Before the invention of Krazy Glue, broken household items were brought back to life with flair and ingenuity. Mended Ways: The Art of Inventive Repair takes you back to a time when necessity was truly the mother of invention, as seen in Andrew Baseman's collection of over 500 examples of 17th to mid 20th century mended ceramics and glassware.
A variety of early repair techniques shown will include metal staple/rivets, perfected in China by itinerant "china menders"; tinkers' replaced handles, lids, and spouts on mugs, teapots and jugs; intricate and detailed silversmiths' repairs, which only the wealthy could afford.
Extraordinary pieces include a 17th century Dutch delft ewer with a replaced jeweled metal spout and handle, an American blown and cut crystal candlestick from the early 1900’s incongruously stuck into a block of wood, a circa 1850 English lustreware creamer with tin straps and handle, and a set of six delicately painted early 18th century Chinese export plates held together with enough hand forged metal staples to keep Frankenstein's monster intact.
Other fascinating repairs include a Chinese Yixing teapot, c.1700, with a magnificently carved replacement handle and engraved silver mounts, a 1830’s transfer printed jug from England with woven wicker handle, and an 18th century Chinese export teapot with a record number of repairs including a sterling silver spout, metal rivets supporting the handle, and a replaced hand-painted lid with chain attached to handle.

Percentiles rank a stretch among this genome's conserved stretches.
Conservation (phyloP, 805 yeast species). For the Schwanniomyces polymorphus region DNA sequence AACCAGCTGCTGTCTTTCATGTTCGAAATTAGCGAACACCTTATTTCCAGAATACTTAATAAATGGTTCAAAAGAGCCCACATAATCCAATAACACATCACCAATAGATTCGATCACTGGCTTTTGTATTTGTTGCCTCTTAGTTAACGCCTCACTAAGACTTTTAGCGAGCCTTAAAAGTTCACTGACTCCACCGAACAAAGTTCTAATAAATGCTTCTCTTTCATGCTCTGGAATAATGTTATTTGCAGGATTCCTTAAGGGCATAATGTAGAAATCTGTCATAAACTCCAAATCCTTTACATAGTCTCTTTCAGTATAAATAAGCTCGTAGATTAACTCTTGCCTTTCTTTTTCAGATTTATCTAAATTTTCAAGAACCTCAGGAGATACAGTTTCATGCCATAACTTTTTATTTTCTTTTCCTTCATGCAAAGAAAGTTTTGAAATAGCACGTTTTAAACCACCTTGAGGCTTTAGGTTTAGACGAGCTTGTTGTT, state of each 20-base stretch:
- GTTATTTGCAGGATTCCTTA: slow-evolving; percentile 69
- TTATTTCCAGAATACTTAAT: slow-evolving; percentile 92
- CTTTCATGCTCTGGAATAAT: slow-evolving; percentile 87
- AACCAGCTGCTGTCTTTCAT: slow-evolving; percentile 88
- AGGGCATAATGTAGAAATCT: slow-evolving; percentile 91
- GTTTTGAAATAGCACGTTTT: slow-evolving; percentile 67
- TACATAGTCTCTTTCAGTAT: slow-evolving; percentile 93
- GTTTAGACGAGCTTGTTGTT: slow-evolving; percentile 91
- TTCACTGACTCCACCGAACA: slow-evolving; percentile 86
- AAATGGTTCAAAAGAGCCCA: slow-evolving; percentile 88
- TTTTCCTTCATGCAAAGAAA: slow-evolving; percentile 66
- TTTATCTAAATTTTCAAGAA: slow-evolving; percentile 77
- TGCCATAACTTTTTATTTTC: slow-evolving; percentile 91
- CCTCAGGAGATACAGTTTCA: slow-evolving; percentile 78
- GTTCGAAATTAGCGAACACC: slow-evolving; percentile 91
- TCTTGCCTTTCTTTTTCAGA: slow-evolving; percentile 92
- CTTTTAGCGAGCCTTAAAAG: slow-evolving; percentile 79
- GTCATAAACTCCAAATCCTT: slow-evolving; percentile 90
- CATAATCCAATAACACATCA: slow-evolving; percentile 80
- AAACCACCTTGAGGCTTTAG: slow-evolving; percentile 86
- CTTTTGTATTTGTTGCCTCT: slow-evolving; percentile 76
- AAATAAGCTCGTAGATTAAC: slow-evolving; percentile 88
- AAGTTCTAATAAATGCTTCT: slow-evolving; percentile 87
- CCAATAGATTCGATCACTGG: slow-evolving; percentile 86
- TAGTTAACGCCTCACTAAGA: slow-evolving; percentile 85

To illustrate what some of the pieces looked like before they took a tumble, intact examples will be shown for a side-by-side comparison.
Andrew Baseman writes the blog, Past Imperfect: The Art of Inventive Repair.
Past Imperfect chronicles his world-renowned collection of antique ceramics with inventive repairs, also known as "make-do's." His collection was featured in a cover story in The New York Times Home & Garden section. He is an expert on the subject and has lectured in the US and abroad. His lifelong passion for collecting and selling antiques began at an early age and continues to inspire his design work today.
For over 20 years, Baseman worked as a designer, decorator and stylist on diverse film and television projects including The Nanny Diaries, Eat, Pray, Love, The Americans, Gotham and The Normal Heart, working with notable directors Ryan Murphy, Bill Condon, Jane Campion and others. In 2003, he founded Andrew Baseman Design, Inc., an interior design firm specializing in upscale residential interiors, creating luxurious homes for clients in the visual arts, including film and theatrical producers, fashion designers, and others.
He is the author of The Scarf (Stewart, Tabori & Chang, 1989), the classic illustrated art book chronicling the history of the printed scarf that reflects both his expertise and love of textiles.